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Council to hold special meeting this morning

Mayor’s call for additional meeting unanswered by Tia Lyons | September 23, 2022 at 12:00 a.m.

The El Dorado City Council may have one or two specially called meetings today.

Council members have agreed to hold at least one special meeting at 10 a.m. today to address several issues that appeared on the agenda for a regular council meeting that was canceled earlier this month due to the lack of a quorum.

The meeting will be held in the Council Chamber of City Hall.

The call to schedule a special meeting came this week after the Arkansas Municipal League weighed in on votes council members had taken by email to approve two resolutions that were on the Sept. 8 agenda and required a vote prior to the end of the month.

The council still has not rescheduled its regular monthly meeting.

On Sept. 13, City Attorney Henry Kinslow reminded council members that they needed to act on the pair of resolutions -- one for the annual property tax levy to be filed in the Union County Clerk's office and the other, a conservation easement for South Arkansas Regional Airport at Goodwin Field -- by Sept. 30.

In response to Kinslow's email, Council Member Vance Williamson, who did not attend the Sept. 8 council meeting, made a motion to approve the resolutions.

Five other council members -- Mike Rice, Avo Vartenian, Judy Ward, Dianne Hammond and Paul Choate -- replied in the affirmative to Williamson's email.

Council members Willie McGhee and Andre Rucks did not reply to Williamson's email.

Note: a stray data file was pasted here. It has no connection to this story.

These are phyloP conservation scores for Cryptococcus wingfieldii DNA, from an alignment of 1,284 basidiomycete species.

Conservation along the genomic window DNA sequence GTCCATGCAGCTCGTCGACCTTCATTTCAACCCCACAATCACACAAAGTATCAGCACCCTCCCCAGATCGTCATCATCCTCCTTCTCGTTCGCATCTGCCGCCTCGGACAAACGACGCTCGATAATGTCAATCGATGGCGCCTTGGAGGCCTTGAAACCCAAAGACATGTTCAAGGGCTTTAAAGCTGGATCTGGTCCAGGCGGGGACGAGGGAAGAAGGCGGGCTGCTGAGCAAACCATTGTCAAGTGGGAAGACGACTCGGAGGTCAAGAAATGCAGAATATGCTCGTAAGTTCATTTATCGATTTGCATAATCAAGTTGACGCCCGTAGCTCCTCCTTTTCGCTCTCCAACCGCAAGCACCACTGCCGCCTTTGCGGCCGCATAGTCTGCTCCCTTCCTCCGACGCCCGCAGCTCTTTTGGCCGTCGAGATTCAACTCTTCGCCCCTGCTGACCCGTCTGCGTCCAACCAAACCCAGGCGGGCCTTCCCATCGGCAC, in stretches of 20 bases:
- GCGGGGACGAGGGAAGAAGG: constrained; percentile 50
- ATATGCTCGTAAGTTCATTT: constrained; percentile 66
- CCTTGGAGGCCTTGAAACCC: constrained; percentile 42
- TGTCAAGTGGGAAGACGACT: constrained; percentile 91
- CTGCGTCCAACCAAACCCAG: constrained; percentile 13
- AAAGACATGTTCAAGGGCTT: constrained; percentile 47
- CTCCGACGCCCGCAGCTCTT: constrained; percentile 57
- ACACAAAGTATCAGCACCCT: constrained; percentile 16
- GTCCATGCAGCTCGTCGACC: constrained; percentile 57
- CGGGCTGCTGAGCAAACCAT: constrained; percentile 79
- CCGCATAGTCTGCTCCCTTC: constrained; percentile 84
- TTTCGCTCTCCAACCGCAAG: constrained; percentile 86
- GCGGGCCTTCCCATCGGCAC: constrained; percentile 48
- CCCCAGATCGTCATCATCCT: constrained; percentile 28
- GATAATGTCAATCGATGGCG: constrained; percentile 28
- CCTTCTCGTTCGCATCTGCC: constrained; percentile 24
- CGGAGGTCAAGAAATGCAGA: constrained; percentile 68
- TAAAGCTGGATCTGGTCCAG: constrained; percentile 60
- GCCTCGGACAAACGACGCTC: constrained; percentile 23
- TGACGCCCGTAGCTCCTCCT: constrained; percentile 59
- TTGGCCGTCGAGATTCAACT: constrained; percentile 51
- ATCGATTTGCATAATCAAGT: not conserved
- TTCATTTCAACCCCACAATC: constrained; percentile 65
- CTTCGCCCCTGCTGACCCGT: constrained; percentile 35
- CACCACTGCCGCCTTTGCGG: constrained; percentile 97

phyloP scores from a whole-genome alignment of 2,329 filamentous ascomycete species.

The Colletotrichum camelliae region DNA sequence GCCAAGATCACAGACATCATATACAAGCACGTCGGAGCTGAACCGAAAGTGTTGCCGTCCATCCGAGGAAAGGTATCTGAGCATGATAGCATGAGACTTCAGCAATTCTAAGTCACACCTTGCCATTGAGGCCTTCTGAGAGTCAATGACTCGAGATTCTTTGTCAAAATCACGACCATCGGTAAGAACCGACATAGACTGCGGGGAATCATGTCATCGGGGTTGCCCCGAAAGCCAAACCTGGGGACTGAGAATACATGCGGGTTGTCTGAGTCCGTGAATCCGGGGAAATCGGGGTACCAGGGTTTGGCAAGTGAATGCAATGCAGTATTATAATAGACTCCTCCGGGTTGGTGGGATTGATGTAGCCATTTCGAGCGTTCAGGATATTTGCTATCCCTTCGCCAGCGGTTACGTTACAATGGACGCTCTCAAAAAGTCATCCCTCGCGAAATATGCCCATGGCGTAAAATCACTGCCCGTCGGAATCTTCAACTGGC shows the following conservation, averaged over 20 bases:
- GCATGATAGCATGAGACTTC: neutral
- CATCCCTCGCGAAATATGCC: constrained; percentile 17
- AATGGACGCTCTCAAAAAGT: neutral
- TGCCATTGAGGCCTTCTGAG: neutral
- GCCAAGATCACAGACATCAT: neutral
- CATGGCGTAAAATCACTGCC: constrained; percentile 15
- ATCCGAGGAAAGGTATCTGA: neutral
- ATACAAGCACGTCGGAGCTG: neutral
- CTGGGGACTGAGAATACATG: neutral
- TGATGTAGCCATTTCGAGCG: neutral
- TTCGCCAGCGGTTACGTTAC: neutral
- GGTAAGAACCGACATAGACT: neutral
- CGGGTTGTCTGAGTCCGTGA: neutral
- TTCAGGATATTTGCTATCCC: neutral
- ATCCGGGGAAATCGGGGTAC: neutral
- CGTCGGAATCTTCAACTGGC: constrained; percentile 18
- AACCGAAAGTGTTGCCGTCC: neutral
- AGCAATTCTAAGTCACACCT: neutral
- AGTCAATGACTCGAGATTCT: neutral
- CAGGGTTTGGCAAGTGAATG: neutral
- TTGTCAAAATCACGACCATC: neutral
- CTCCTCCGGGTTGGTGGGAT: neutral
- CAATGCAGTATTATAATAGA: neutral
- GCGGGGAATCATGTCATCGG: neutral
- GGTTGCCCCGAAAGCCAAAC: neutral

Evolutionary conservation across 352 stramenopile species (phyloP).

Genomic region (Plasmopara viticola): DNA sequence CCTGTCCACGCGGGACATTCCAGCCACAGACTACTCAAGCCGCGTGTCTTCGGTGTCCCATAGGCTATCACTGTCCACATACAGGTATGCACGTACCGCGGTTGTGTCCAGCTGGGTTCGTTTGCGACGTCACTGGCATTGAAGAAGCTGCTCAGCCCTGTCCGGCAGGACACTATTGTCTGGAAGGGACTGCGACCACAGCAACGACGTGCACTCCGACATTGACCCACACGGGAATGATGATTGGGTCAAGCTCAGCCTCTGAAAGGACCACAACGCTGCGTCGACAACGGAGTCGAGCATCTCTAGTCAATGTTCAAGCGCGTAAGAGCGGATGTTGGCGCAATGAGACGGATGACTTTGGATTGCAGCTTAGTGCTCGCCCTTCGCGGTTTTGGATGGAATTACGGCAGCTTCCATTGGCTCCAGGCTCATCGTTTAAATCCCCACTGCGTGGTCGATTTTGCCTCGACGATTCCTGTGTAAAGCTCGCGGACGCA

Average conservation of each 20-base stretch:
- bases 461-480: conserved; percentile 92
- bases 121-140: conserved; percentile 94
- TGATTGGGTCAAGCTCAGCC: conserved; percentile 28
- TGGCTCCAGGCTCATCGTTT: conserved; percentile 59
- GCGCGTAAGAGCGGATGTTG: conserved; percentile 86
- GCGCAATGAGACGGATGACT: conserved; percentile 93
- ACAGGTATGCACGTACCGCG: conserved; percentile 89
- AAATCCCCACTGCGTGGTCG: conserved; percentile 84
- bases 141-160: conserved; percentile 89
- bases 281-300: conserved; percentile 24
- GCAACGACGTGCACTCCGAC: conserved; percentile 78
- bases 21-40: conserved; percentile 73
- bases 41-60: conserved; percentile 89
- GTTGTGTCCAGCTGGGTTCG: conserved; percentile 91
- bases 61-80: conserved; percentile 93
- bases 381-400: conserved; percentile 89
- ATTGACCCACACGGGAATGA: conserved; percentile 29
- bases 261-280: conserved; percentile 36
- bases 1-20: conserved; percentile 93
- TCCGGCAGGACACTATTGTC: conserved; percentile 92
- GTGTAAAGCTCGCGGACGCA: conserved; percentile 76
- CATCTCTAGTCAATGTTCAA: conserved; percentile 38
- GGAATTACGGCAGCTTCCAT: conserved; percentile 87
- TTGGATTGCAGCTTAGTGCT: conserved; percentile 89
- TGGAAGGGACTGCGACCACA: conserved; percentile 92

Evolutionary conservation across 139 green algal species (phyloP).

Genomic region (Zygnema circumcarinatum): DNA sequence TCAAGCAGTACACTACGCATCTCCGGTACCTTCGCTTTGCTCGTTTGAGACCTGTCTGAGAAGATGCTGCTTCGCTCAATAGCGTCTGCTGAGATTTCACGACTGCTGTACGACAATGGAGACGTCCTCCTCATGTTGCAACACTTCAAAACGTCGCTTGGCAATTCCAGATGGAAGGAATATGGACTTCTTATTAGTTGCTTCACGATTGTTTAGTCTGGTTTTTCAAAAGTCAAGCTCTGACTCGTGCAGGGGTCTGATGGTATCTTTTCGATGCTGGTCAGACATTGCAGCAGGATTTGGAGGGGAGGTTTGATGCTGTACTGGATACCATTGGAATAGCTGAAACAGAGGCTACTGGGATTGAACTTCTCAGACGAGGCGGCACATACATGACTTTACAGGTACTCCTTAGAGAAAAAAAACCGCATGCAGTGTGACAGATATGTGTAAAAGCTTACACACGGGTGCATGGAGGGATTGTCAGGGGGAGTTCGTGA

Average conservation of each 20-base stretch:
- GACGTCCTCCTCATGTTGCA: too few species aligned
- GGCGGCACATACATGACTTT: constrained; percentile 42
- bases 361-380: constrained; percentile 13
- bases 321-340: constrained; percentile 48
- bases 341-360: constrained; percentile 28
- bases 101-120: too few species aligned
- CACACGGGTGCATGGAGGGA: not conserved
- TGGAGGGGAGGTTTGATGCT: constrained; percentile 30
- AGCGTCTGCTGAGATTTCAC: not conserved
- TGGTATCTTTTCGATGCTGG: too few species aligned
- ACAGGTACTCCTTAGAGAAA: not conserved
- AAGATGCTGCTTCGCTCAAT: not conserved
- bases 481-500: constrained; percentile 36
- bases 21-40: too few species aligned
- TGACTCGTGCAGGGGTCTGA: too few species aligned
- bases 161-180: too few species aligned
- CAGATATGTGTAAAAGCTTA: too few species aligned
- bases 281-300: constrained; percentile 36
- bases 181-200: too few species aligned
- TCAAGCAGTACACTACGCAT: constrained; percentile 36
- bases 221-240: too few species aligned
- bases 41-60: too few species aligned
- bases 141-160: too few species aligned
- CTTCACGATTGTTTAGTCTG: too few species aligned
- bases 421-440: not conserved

The validity of the vote to approve the resolutions was uncertain since it was not conducted in an open, public meeting.

During the peak of the COVID-19 pandemic, the AML recommended that some city business could be conducted by electronic means -- phone, video, email, etc. --, rather than in an open meeting to help protect public health and safety.

Actions taken in such a manner had to be reported and available to the public for review.

The AML discouraged such practices prior to the pandemic and has done so since COVID cases began to recede in the state.

Following the vote on the resolutions, Mayor Veronica Smith-Creer reached out to the AML about the matter.

In an email, John Wilkerson, general counsel for the AML, wrote that the council could not "properly vote" on the resolutions without a public meeting, adding that to do so is a violation of the Freedom of Information Act.

Wilkerson suggested that the matter could be rectified with a vote in an open meeting.

Smith-Creer shared the legal opinion with council members and on Tuesday, she notified them that while the tax levy resolution had already been signed and submitted to the Union County Clerk's office, Smith-Creer said she had stopped by the courthouse to withdraw the resolution and explain to the county clerk that the council had not legally approved it.

Further, Smith-Creer reminded council members that they agreed last year to reduce their regular meetings from two per month to one per month.